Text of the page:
Net-30 credit terms are often used for businesses that need to obtain inventory quickly but do not have the cash on hand.
Besides establishing business relationships with vendors, net-30 credit accounts get reported to the major business credit bureaus (Dun & Bradstreet, Experian Business, and Equifax Business Credit). This is how businesses build business credit so they can qualify for credit cards and other lines of credit.
Recommended: Read our guide on the best net-30 vendors so you can start building business credit now, so you never have to worry about cash flow in the future. Keep in mind that poor cash flow is the #1 reason businesses fail!
Get a business credit card
- This helps you separate personal and business expenses by putting your business' expenses all in one place.
- It also builds your company's credit history, which can be useful to raise money and investment later on.
STEP 5: Set up business accounting
Recording your various expenses and sources of income is critical to understanding the financial performance of your business. Keeping accurate and detailed accounts also greatly simplifies your annual tax filing.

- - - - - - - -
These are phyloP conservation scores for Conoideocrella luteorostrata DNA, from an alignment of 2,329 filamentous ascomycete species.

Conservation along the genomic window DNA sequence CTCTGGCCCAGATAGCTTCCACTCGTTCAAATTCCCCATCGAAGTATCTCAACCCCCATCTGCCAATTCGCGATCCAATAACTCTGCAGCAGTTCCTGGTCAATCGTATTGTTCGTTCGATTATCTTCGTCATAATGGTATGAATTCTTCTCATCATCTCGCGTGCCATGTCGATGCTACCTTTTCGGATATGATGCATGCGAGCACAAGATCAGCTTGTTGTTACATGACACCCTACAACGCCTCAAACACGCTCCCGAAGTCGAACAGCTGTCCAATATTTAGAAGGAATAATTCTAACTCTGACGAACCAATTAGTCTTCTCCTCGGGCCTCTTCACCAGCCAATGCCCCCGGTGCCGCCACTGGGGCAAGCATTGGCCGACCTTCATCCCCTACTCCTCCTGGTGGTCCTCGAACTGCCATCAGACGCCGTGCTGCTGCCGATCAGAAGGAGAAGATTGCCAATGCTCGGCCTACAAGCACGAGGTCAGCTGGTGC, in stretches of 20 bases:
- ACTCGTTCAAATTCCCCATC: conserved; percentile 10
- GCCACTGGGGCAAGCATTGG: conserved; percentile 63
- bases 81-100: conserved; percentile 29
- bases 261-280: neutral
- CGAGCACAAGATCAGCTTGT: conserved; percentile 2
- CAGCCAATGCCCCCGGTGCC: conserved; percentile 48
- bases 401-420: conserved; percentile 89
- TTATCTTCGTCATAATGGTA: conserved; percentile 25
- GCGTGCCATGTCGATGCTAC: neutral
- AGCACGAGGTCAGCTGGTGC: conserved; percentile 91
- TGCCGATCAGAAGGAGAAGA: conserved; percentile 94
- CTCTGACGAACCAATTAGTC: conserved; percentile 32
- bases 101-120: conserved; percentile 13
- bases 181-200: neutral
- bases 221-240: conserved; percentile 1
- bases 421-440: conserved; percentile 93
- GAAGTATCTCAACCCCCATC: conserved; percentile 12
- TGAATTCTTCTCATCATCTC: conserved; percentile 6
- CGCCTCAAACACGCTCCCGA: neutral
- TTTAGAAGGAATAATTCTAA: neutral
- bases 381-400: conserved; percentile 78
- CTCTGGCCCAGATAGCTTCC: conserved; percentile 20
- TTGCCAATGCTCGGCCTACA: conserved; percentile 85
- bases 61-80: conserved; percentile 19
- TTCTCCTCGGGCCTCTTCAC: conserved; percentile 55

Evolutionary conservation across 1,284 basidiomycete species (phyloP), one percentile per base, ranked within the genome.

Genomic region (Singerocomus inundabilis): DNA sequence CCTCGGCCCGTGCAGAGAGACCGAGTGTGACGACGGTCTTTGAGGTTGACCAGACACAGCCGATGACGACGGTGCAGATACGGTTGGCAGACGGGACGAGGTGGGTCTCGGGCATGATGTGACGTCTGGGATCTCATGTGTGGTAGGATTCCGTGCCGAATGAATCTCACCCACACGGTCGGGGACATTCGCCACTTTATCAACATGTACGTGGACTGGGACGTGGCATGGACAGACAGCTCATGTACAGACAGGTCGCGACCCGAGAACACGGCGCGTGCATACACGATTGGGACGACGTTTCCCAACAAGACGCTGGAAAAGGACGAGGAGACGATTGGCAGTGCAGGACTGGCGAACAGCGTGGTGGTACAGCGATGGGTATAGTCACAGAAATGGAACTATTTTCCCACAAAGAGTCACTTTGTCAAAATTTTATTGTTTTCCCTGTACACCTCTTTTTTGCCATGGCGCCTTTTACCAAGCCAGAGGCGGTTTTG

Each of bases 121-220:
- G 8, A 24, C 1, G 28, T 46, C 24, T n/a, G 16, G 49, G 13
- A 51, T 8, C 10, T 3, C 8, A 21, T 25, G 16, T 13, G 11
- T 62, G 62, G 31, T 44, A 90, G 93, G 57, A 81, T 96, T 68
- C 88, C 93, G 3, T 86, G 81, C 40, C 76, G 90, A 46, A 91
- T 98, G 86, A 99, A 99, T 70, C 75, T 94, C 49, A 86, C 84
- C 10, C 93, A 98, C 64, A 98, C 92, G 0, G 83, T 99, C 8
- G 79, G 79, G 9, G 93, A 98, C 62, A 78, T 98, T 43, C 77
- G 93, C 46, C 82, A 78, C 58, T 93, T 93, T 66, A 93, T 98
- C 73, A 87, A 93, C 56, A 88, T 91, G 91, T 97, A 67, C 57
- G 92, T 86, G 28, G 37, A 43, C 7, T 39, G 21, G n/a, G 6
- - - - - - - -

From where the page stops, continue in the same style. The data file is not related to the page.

STEP 6: Obtain necessary permits and licenses
Failure to acquire necessary permits and licenses can result in hefty fines, or even cause your business to be shut down.
State & Local Business Licensing Requirements
Certain state permits and licenses may be needed to operate a flea market business. Learn more about licensing requirements in your state by visiting SBA’s reference to state licenses and permits.
Most businesses are required to collect sales tax on the goods or services they provide. To learn more about how sales tax will affect your business, read our article, Sales Tax for Small Businesses.
For information about local licenses and permits:
- Check with your town, city or county clerk’s office
- Get assistance from one of the local associations listed in US Small Business Associations directory of local business resources.
Certificate of Occupancy
A flea market business is generally run out of a large piece of land. Businesses operating out of a physical location typically require a Certificate of Occupancy (CO). A CO confirms that all building codes, zoning laws and government regulations have been met.